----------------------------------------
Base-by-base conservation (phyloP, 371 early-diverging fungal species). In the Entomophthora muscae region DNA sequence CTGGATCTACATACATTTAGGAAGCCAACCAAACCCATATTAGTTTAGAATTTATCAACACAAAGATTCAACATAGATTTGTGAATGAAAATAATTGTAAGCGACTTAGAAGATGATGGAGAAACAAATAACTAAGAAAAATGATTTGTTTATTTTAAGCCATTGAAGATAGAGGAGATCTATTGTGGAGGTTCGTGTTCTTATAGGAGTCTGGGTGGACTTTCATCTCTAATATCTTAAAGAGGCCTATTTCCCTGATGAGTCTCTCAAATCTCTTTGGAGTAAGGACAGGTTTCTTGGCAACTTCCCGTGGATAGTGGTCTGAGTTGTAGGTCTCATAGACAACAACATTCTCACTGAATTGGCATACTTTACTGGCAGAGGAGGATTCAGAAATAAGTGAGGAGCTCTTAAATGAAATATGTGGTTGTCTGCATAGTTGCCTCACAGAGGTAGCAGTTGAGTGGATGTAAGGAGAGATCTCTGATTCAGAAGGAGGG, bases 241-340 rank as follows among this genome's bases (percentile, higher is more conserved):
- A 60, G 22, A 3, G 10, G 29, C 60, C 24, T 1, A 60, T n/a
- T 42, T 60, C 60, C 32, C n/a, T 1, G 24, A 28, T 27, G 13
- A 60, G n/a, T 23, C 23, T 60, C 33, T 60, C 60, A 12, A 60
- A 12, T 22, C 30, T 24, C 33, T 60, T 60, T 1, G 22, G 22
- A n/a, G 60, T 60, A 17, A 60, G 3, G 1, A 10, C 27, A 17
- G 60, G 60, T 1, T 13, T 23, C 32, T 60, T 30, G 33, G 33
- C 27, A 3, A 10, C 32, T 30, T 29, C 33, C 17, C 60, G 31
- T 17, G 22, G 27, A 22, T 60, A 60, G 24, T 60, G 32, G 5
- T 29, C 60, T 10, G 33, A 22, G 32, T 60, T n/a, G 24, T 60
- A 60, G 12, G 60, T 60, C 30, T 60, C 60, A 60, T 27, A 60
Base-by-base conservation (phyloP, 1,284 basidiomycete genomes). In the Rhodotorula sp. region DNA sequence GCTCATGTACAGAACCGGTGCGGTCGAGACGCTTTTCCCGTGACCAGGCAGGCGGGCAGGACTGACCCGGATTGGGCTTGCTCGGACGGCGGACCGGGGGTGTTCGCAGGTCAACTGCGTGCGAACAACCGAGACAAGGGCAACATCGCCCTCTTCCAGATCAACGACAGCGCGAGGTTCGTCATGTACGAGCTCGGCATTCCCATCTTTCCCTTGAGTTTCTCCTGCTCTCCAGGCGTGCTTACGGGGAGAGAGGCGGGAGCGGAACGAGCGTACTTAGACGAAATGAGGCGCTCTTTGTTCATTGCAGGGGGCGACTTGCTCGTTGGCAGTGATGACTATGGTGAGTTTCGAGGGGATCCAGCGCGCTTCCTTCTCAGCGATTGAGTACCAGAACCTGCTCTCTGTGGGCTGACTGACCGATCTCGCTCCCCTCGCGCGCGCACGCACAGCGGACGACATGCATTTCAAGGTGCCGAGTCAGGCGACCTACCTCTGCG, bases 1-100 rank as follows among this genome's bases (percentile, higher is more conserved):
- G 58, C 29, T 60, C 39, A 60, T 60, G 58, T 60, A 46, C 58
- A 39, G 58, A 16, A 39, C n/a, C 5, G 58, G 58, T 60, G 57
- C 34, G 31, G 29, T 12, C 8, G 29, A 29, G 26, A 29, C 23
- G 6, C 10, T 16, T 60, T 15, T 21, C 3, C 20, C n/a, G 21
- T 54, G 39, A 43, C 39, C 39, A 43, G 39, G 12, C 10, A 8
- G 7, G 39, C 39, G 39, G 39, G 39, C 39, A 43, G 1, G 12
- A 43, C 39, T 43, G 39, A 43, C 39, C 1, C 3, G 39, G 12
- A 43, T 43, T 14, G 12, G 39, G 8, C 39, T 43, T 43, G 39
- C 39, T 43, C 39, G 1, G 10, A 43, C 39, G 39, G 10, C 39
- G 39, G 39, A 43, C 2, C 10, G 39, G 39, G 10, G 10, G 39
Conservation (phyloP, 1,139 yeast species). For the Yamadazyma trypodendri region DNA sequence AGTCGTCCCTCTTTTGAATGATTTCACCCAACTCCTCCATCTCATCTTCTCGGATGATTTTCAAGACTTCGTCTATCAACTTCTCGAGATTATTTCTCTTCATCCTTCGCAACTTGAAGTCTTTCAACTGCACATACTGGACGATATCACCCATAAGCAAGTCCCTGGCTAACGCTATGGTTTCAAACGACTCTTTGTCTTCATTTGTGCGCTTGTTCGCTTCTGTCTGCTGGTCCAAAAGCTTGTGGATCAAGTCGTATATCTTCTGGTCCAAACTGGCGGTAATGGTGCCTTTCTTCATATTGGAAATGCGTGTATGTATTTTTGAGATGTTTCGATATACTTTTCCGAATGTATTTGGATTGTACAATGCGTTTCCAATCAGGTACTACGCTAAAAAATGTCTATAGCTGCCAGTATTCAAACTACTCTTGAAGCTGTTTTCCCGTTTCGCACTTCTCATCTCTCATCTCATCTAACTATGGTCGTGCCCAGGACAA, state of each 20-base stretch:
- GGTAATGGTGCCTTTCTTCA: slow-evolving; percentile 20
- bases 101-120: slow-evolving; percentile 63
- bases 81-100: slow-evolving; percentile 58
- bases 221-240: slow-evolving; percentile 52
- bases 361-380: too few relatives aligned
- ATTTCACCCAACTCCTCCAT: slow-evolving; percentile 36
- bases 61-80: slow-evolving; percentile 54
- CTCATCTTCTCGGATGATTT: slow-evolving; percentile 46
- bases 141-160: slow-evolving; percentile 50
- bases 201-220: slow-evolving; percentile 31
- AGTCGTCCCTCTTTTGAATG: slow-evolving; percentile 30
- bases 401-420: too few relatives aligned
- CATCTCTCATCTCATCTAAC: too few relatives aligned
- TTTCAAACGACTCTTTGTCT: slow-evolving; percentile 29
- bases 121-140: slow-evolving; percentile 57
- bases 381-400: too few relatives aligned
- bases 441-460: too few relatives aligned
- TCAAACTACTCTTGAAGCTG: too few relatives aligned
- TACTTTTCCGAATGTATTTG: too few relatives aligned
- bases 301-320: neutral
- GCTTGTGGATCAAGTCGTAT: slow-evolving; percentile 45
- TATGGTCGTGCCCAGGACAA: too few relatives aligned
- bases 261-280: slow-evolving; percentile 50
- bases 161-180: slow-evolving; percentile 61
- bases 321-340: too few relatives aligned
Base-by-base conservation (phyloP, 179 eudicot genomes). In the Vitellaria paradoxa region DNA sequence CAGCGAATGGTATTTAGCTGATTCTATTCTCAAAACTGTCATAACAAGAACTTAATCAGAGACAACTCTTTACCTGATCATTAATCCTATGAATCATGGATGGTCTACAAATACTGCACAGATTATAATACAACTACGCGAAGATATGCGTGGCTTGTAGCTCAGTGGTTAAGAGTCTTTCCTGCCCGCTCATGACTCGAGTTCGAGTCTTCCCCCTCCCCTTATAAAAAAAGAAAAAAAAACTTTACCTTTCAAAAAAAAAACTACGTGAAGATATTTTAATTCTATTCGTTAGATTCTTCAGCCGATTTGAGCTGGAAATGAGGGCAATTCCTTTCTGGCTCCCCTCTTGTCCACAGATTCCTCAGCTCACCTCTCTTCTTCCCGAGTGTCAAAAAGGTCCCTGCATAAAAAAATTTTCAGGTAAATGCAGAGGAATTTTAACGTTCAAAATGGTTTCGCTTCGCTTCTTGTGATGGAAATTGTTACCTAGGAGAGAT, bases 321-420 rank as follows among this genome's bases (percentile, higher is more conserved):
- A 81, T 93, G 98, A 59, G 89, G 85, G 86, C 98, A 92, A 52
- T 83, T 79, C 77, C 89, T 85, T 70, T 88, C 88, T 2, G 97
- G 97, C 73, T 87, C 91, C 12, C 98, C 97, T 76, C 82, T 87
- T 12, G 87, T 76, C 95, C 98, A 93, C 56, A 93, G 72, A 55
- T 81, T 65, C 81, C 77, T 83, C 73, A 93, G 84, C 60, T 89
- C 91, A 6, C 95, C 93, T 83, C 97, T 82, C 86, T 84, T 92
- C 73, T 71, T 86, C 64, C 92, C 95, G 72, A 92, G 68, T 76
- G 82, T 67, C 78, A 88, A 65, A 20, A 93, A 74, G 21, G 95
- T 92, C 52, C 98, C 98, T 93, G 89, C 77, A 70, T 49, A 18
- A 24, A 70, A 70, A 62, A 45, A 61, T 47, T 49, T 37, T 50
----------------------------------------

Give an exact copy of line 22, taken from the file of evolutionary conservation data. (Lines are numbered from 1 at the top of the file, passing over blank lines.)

- G 39, G 39, A 43, C 2, C 10, G 39, G 39, G 10, G 10, G 39